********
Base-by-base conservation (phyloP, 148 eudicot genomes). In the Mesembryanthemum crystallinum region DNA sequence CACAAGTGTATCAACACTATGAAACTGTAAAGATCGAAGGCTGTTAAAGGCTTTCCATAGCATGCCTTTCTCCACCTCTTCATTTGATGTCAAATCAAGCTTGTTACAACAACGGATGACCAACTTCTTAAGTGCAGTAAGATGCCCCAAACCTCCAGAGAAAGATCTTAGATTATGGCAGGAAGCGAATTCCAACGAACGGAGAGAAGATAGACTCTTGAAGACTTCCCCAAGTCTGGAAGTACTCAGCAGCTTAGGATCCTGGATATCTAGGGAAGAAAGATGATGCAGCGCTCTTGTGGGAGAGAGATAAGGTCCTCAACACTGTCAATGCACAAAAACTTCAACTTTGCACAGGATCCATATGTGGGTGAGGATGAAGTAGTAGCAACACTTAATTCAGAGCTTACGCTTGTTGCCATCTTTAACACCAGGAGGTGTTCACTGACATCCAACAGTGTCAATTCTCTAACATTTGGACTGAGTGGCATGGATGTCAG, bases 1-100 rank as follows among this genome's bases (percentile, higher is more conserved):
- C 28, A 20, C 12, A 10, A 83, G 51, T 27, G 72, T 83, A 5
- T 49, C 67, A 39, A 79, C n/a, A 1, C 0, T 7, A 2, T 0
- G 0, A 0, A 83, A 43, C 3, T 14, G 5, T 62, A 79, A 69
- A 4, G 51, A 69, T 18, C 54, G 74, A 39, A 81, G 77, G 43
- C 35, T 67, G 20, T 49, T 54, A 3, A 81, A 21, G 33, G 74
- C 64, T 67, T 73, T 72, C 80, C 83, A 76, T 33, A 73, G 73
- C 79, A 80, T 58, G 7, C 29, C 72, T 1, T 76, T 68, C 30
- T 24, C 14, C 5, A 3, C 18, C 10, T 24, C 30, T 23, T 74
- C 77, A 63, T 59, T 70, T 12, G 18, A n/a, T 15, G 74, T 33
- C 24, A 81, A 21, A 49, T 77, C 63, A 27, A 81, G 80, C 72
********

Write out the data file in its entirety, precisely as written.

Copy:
Base-by-base conservation (phyloP, 148 eudicot genomes). In the Mesembryanthemum crystallinum region DNA sequence CACAAGTGTATCAACACTATGAAACTGTAAAGATCGAAGGCTGTTAAAGGCTTTCCATAGCATGCCTTTCTCCACCTCTTCATTTGATGTCAAATCAAGCTTGTTACAACAACGGATGACCAACTTCTTAAGTGCAGTAAGATGCCCCAAACCTCCAGAGAAAGATCTTAGATTATGGCAGGAAGCGAATTCCAACGAACGGAGAGAAGATAGACTCTTGAAGACTTCCCCAAGTCTGGAAGTACTCAGCAGCTTAGGATCCTGGATATCTAGGGAAGAAAGATGATGCAGCGCTCTTGTGGGAGAGAGATAAGGTCCTCAACACTGTCAATGCACAAAAACTTCAACTTTGCACAGGATCCATATGTGGGTGAGGATGAAGTAGTAGCAACACTTAATTCAGAGCTTACGCTTGTTGCCATCTTTAACACCAGGAGGTGTTCACTGACATCCAACAGTGTCAATTCTCTAACATTTGGACTGAGTGGCATGGATGTCAG, bases 1-100 rank as follows among this genome's bases (percentile, higher is more conserved):
- C 28, A 20, C 12, A 10, A 83, G 51, T 27, G 72, T 83, A 5
- T 49, C 67, A 39, A 79, C n/a, A 1, C 0, T 7, A 2, T 0
- G 0, A 0, A 83, A 43, C 3, T 14, G 5, T 62, A 79, A 69
- A 4, G 51, A 69, T 18, C 54, G 74, A 39, A 81, G 77, G 43
- C 35, T 67, G 20, T 49, T 54, A 3, A 81, A 21, G 33, G 74
- C 64, T 67, T 73, T 72, C 80, C 83, A 76, T 33, A 73, G 73
- C 79, A 80, T 58, G 7, C 29, C 72, T 1, T 76, T 68, C 30
- T 24, C 14, C 5, A 3, C 18, C 10, T 24, C 30, T 23, T 74
- C 77, A 63, T 59, T 70, T 12, G 18, A n/a, T 15, G 74, T 33
- C 24, A 81, A 21, A 49, T 77, C 63, A 27, A 81, G 80, C 72